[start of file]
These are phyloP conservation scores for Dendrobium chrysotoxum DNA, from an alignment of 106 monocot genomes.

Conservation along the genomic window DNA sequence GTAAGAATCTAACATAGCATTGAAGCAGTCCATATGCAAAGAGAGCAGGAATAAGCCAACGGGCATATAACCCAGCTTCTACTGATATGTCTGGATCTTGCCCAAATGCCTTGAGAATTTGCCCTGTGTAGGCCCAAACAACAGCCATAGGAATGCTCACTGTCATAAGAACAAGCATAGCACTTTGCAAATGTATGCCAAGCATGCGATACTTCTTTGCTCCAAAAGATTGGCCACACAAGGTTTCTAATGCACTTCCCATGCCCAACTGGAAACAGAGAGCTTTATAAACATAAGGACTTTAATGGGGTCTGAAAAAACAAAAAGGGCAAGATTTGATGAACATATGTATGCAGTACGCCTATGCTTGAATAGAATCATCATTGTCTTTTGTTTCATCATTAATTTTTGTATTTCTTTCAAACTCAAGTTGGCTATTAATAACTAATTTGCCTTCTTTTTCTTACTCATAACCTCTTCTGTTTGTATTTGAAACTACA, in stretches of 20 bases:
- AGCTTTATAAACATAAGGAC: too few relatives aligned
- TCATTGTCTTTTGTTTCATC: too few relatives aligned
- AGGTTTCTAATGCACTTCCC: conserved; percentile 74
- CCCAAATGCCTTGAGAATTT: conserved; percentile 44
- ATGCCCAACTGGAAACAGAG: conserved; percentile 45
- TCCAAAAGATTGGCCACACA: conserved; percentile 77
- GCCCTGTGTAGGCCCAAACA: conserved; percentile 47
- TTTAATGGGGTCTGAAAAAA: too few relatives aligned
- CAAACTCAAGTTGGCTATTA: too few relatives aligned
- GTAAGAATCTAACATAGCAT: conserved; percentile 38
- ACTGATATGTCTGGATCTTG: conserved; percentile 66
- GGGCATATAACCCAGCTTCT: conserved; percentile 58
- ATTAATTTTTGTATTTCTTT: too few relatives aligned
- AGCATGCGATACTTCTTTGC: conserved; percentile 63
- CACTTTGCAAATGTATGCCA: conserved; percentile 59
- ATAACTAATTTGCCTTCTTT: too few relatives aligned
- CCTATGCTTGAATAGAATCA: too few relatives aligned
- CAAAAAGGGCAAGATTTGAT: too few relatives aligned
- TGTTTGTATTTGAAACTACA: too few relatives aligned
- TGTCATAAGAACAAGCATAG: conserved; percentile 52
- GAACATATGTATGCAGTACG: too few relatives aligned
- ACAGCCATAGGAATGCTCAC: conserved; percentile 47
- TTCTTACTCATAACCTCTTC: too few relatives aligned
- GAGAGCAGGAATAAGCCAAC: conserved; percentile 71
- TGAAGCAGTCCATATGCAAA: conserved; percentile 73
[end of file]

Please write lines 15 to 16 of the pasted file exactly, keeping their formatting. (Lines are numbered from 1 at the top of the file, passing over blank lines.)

- ATTAATTTTTGTATTTCTTT: too few relatives aligned
- AGCATGCGATACTTCTTTGC: conserved; percentile 63